I have been a bit harsh on MacSpeech in the past, but since then they have been bought by Nuance (makers of the excellent Dragon NaturallySpeaking dictation software for Windows). If there is anyone who can finally release a decent dictation application for the Mac, it’s them. And recently they released the rebranded Dragon Dictate 2.0. Looking forward to finally not having to launch Windows in Parallels Desktop every time I want to dictate something, this of course filled me with much joy and hope. But judging by MacSpeech’s own forums this version has caused a lot of problems for many people, first and foremost because of a bug which crashes the application when you launch it! After making absolutely sure that I can indeed get my money back within the first 30 days if the application is not working properly and am therefore in no way running the risk of giving even more money to MacSpeech for a faulty product, I bought and installed it. The aforementioned bug was easily avoided by leaving the start-up mode to “Idle – Microphone off”.
Here are the results of the first test:
She sells seashells by the seashore.
Impressive. How about this one:
How much would be debuted chuck chuck if a woodchuck could chuck wood
How much would with a booby-trapped truck if it would chop the truck would
How much would really would truck truck even good truck woodchuck would
The first one was pretty close, the rest not so much, but in all fairness it’s a very tough phrase. And all in all the accuracy is outstanding. Even better than Dragon NaturallySpeaking 10, which is only natural considering it is using the same underlying engine as Dragon NaturallySpeaking 11. The editing commands are at first confusing for someone who is used to Dragon NaturallySpeaking (when I started this post I was actually planning on doing a fair bit of complaining about them), but by now I’m pretty happy about them. There are occasional crashes and bugs, like sometimes leaving out the last character when dictating single words or punctuation (which, in the latter case, leads to a whole lot of nothing). But when Nuance fixes those I think we finally, at long last, have a good dictation solution for the Mac.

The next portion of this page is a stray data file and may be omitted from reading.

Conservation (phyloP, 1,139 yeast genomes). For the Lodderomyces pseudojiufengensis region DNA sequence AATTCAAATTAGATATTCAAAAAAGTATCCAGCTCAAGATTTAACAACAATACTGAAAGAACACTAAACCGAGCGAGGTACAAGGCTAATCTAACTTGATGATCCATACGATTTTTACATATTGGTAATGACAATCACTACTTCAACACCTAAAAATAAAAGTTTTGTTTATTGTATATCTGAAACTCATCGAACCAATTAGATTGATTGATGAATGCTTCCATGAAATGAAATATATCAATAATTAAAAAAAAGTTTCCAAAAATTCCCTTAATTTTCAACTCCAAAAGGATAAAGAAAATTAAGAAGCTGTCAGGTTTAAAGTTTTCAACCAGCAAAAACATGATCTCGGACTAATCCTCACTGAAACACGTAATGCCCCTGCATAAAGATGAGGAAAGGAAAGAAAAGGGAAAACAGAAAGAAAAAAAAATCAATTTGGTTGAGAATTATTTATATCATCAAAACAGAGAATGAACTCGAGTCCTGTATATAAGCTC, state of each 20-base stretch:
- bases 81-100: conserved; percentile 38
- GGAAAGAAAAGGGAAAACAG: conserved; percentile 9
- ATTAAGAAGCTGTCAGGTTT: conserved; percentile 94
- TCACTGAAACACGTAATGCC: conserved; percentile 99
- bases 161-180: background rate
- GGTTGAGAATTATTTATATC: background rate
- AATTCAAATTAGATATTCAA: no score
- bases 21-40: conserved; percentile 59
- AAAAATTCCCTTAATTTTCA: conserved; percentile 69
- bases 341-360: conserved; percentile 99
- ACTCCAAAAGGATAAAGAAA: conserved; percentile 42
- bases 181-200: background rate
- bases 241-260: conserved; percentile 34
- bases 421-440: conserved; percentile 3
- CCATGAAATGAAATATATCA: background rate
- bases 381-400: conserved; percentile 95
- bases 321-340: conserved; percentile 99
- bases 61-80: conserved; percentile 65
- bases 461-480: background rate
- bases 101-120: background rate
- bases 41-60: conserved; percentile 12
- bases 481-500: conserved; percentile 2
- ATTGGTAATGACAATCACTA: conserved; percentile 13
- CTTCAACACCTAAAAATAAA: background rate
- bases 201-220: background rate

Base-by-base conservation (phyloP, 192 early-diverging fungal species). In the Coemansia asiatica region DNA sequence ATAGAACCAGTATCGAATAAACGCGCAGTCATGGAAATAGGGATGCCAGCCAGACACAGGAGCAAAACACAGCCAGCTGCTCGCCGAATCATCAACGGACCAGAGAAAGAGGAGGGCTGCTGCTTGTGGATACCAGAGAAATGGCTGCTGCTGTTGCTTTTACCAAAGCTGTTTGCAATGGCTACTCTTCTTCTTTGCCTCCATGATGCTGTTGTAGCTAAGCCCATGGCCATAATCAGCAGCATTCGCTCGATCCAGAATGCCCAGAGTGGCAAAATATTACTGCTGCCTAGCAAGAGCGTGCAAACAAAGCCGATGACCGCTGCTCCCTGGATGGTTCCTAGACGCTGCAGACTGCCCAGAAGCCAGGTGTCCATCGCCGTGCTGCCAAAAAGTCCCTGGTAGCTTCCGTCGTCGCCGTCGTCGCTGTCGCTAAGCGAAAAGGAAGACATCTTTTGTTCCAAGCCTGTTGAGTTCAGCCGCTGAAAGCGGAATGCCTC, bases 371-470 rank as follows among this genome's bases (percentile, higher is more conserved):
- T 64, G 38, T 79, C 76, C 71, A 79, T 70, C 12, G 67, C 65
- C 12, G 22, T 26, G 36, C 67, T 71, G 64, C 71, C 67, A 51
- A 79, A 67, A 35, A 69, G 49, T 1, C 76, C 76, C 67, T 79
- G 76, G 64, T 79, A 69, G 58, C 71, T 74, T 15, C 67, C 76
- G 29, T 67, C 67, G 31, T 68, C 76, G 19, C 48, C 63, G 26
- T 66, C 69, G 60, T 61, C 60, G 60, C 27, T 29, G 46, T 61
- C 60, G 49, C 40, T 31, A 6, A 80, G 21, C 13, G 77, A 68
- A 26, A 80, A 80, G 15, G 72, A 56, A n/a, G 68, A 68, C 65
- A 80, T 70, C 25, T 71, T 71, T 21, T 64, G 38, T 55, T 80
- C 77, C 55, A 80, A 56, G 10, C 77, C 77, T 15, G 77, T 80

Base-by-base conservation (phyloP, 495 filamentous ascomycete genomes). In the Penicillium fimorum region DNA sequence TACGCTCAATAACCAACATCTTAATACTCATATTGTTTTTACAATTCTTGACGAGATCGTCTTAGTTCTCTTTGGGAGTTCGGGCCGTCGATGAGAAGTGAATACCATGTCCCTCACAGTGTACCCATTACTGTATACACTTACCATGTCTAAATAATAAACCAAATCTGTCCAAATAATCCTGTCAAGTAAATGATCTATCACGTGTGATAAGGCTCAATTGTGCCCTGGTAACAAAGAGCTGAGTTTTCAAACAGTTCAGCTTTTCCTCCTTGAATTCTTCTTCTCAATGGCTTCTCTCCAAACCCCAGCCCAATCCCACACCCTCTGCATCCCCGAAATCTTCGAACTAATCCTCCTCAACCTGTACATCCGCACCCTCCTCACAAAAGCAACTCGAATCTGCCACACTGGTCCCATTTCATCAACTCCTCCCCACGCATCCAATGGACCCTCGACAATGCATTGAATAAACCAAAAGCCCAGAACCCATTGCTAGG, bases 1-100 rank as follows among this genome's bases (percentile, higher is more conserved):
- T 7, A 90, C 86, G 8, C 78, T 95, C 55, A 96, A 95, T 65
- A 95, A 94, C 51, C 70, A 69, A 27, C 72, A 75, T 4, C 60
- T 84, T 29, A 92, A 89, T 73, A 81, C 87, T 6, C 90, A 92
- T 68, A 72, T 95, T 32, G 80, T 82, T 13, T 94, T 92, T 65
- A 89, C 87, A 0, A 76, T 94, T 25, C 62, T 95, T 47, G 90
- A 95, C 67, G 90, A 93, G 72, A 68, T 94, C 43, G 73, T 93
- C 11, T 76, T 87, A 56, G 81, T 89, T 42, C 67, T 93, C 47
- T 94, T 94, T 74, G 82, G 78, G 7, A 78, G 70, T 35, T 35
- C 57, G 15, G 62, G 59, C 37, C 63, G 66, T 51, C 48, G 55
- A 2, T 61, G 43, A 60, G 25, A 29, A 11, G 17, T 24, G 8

As I have mentioned before I’m not a big fan of MacSpeech Dictate. So I use Dragon NaturallySpeaking in Windows XP running under Parallels Desktop 4 when I need to dictate something. It’s working very well, but it is of course very tedious to have to copy and paste everything I dictate from Windows back into my Mac applications. Luckily Tim Harper has made tightvnc-dns, a Windows application that reroutes the generated keystrokes from Dragon NaturallySpeaking back to the Mac side. You can’t use Dragon to edit the text you dictate this way, but for shorter pieces of text it is very practical.
bjango.com has an interesting article about how and why many developers are moving their settings into the app itself. They even have some icons you can use, both for the tab bar and the toolbar.
I finally released my first iPhone app, Repetitions, today. It’s going to be very interesting to see how it does. After reading about how other apps have done I’m not very optimistic, especially since the release date of my app was set to 25 August (when it was accepted by Apple) instead of today when it was actually released. Which of course means my app now appears on page 6 of the “Health and Fitness” category in the AppStore. Where no one will find it. But I will be releasing an update soon anyway, which should put it on the first page at least for a couple of days.
I have finally updated my main website. I wanted to make it as simple and clean as possible, just like the app itself. It seems most websites try to cram as much text and images as possible onto the pages, making them a chore to read. I’m hoping to avoid that, while still providing enough information. So if anyone notices anything important that is missing, please let me know. Except for a support page, I will add that when I get back from vacation.
I finally added mySettings to GitHub, using the marvel that is hg-git. It allows me to continue using mercurial, and to push and pull from git repositories. The project on GitHub can be found here. The main place for mySettings will still be on BitBucket, I’m just uploading the code to GitHub to see if it will attract more users and contributors.